ON the election trail, Jeremy Corbyn was heckled in a moment that overwhelmed the entire first day of his campaign in Scotland. But he is far from the first public figure to be on the receiving end of heckling, a practice that has its origins in Scotland.

What happened again?

As the UK Labour leader campaigned in Glasgow, he was asked about his tartan scarf and replied that it was in support of children in care. But the heckler asked why he wasn’t wearing an “Islamic jihad scarf” and shouted, “Who’s going to be the first terrorist to be invited to the House of Commons when you are prime minister?”

What did Corbyn do?

Looking stunned, he was ushered away by aides to catcalls of “he’s running away”. It later emerged the heckler was a minister who had made several homophobic and racist remarks online.

It’s hardly the first time a politician has been heckled?

And it undoubtedly won’t be the last.

Remember Iain Gray?

The former leader of the Labour party in Scotland was memorably heckled in 2011 while arriving at Glasgow’s Central Station. Protestors ambushed him, shouting “Against cuts!” But it was the reaction of Gray’s aides that made it a bigger deal as they ushered him back outside, along the street and eventually into a Subway sandwich shop where he was trapped in the back, looking dazed as the heckling continued.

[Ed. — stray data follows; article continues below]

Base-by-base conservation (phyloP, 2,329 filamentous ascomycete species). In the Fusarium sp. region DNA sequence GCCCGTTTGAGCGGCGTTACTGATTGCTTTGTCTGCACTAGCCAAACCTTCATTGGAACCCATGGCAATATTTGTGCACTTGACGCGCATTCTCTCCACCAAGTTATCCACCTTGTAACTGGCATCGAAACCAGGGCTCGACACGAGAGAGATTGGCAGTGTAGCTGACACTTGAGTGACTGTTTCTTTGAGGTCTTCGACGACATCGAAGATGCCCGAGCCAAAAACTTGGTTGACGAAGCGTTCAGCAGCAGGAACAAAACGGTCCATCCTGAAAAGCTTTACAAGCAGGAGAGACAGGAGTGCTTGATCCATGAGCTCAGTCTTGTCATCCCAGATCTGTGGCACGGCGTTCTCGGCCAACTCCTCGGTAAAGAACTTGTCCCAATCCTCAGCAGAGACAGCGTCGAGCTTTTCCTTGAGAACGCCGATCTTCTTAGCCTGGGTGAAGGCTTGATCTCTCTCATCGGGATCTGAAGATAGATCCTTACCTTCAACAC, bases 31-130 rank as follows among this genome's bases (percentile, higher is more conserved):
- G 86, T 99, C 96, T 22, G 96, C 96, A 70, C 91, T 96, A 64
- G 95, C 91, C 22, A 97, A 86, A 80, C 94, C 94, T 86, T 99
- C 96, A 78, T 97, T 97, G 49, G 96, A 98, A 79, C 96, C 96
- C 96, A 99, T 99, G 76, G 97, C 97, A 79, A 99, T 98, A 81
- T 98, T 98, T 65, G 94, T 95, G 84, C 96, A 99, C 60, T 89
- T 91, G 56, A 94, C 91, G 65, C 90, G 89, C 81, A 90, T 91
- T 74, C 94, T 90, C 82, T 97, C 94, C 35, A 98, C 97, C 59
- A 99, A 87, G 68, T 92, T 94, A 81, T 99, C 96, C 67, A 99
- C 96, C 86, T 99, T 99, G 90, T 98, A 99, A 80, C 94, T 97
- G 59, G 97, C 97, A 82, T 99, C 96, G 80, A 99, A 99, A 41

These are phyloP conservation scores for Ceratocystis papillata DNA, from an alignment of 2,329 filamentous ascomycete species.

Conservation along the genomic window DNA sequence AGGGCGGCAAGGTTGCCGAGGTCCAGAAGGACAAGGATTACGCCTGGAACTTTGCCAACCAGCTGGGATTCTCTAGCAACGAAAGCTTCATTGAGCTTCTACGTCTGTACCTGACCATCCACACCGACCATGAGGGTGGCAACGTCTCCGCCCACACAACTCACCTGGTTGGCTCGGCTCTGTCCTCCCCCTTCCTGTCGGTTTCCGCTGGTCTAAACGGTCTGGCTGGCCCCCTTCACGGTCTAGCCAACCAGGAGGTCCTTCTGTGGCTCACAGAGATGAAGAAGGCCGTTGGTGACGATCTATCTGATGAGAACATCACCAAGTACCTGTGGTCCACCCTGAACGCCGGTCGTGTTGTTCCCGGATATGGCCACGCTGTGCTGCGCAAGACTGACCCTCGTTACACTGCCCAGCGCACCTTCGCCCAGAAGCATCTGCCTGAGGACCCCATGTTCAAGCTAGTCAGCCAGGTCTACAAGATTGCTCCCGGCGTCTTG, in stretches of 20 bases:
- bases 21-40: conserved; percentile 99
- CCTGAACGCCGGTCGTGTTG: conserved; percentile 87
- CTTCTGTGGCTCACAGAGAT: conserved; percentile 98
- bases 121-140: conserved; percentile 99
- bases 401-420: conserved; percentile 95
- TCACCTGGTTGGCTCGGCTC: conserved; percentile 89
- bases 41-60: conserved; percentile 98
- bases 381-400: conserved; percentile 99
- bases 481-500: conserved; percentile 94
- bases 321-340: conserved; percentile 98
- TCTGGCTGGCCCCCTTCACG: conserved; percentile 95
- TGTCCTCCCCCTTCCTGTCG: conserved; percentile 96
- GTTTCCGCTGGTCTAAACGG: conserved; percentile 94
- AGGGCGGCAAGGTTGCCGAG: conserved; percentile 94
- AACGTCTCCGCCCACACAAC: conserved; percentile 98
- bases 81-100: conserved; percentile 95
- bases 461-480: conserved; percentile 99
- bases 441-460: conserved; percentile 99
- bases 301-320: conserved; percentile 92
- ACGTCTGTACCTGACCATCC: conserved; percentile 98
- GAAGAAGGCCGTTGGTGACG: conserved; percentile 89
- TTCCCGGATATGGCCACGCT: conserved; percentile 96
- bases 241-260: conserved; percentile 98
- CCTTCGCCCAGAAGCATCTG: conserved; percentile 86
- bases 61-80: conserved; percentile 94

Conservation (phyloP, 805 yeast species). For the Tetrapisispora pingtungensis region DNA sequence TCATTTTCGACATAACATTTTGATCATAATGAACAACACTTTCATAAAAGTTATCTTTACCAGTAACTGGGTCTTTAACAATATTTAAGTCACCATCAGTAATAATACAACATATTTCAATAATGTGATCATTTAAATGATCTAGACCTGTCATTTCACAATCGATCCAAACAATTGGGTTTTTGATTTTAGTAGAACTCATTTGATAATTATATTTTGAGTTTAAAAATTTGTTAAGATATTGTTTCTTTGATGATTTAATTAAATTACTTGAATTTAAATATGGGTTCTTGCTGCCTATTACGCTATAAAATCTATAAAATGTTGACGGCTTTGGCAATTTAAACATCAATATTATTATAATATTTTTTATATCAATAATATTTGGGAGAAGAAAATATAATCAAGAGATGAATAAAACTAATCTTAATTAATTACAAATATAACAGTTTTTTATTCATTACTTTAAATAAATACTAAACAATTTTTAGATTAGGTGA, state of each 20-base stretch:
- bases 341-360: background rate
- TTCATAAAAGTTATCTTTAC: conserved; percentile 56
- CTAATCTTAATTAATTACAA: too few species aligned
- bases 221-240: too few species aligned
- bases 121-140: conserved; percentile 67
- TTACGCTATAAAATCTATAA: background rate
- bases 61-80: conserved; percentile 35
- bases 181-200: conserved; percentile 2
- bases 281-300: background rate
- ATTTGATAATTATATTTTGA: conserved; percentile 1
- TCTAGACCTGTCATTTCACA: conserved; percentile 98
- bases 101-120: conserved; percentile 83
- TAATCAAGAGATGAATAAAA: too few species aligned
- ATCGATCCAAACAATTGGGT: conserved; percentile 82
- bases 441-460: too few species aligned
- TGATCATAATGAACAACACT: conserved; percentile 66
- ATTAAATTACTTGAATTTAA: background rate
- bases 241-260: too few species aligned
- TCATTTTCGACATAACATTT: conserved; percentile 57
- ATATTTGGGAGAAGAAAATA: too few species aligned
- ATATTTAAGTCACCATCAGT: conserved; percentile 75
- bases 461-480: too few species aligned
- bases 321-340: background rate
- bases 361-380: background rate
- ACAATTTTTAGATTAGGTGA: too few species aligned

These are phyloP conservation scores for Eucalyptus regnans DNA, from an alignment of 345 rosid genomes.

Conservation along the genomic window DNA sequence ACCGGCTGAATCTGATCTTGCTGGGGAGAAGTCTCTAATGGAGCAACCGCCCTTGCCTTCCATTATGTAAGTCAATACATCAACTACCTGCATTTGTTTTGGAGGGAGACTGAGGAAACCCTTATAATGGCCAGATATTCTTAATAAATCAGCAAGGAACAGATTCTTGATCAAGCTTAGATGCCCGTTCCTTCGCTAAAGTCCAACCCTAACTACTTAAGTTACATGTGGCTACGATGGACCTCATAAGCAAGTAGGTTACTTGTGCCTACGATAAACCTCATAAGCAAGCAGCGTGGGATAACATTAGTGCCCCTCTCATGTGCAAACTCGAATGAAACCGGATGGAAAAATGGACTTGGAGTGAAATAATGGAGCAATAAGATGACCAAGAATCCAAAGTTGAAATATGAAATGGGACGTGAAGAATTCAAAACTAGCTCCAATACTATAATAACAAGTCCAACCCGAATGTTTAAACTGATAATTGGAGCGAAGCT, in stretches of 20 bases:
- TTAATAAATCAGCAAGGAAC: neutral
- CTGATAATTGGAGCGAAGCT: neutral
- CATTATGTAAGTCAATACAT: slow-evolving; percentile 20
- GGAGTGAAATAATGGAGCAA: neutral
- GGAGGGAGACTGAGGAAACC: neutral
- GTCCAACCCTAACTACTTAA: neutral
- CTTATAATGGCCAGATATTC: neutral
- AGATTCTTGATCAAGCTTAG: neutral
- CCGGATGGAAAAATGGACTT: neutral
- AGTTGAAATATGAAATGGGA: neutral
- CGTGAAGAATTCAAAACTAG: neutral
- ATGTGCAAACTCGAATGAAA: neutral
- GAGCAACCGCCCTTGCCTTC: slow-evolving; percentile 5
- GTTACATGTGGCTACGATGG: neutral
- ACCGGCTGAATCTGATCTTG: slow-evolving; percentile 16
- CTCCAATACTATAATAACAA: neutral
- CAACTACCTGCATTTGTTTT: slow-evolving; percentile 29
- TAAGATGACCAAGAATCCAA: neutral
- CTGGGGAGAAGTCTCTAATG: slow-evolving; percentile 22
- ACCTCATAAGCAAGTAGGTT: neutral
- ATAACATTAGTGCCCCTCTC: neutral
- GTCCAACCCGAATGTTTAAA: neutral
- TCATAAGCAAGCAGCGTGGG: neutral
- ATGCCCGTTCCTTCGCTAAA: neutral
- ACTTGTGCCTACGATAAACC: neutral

And Gordon Brown?

His 2010 election campaign became like an episode of The Thick of It when he was heckled by an OAP about immigration and Labour’s plans to tackle the deficit. He was later caught on mic in his car calling the Labour supporter a "bigoted woman". The moment threw his campaign into turmoil.

But it’s not just politicians in the frame?

Heckling was part of vaudeville and variety. More recently, in 2012, Billy Connolly cut short a performance in Blackpool after a heckler interrupted him during a joke. In 2016, Laurence Fox stopped performing in The Patriotic Traitor play in London to have a "sweary rant" at a theatre-goer who had heckled him, with the actor shouting: "I won't bother telling you the story because this **** in the front row has ruined it for everybody."

It’s a Scottish thing?

To "heckle" something was related to the textile trade and involved teasing or combing out hemp or flax fibres. In early 19th century Dundee, hecklers combing flax in factories developed a culture where one employee would read out the day's news to the rest of the workforce, with "hecklers" sparking debate by interrupting with their views. And so to heckle became to “tease out the truth” others may wish to hide.

One heckle made history?

Martin Luther King's “I Have a Dream” speech is said to have come about when supporter Mahalia Jackson urged him to “tell them about the dream, Martin!” He then stopped reading his prepared speech and improvised the remainder, including the now iconic “I have a dream” line.